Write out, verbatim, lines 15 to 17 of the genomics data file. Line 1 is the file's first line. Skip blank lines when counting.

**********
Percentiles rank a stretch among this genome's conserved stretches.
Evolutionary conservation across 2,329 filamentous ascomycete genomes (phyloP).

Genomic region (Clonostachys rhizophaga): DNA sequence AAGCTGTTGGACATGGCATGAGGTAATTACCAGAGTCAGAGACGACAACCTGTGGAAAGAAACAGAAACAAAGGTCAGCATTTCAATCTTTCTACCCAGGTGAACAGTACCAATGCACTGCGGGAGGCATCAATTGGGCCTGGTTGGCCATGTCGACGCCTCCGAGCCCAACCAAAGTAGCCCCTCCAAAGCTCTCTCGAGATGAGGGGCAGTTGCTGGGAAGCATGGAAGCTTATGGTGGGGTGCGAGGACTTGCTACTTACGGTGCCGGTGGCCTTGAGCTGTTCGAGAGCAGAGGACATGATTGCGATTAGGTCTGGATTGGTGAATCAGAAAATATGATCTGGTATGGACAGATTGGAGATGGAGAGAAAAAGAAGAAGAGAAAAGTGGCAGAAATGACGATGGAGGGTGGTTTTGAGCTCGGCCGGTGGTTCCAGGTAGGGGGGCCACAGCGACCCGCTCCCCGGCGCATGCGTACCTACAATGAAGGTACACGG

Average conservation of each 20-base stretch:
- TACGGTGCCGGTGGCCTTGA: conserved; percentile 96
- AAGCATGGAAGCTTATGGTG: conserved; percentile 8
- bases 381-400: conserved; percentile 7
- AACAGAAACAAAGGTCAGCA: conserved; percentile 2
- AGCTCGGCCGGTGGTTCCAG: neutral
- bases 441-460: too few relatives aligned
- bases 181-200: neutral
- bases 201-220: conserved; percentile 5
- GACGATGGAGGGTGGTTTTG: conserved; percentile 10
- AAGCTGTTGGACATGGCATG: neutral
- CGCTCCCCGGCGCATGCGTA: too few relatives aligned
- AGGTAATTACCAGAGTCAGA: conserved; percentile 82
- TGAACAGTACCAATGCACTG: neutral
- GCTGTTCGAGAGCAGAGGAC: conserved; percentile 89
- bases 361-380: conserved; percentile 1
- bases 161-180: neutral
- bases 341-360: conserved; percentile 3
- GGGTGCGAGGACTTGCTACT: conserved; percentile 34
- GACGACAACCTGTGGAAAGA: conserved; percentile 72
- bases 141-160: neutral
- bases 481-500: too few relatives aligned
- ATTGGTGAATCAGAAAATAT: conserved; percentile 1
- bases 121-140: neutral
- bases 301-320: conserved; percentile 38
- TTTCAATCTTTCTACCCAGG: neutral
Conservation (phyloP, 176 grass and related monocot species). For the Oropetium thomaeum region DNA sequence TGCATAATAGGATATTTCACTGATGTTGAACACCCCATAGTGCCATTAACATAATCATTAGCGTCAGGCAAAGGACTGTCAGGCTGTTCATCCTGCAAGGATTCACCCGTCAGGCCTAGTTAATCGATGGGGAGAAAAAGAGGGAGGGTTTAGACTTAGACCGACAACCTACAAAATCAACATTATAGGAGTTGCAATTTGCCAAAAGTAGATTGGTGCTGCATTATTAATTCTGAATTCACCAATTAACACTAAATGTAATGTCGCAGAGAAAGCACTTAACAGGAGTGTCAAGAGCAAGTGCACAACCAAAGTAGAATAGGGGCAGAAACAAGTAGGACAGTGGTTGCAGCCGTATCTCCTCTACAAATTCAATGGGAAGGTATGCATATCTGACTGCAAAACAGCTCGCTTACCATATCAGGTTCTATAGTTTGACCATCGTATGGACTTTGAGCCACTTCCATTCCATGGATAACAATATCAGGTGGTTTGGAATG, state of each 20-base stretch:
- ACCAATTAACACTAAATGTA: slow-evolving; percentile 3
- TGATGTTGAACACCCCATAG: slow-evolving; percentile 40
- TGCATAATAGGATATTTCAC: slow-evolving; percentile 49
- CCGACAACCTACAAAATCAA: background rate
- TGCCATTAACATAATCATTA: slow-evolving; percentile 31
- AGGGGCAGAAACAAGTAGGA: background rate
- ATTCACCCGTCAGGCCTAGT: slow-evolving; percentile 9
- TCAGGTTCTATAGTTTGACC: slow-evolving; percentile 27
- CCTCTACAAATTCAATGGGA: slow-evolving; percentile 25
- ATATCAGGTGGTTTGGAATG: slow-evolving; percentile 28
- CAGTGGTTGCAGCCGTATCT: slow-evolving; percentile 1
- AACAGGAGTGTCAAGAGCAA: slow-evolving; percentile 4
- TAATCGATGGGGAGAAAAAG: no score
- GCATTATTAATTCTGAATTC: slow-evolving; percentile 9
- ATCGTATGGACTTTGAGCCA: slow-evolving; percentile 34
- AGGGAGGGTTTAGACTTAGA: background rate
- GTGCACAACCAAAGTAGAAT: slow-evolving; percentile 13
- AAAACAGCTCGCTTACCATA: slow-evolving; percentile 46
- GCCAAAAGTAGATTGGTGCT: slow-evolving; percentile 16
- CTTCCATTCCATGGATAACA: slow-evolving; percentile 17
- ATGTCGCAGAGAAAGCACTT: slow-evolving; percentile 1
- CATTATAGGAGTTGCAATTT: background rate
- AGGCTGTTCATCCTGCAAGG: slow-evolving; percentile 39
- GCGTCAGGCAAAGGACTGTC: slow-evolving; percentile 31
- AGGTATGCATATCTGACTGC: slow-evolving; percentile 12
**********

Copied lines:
- CGCTCCCCGGCGCATGCGTA: too few relatives aligned
- AGGTAATTACCAGAGTCAGA: conserved; percentile 82
- TGAACAGTACCAATGCACTG: neutral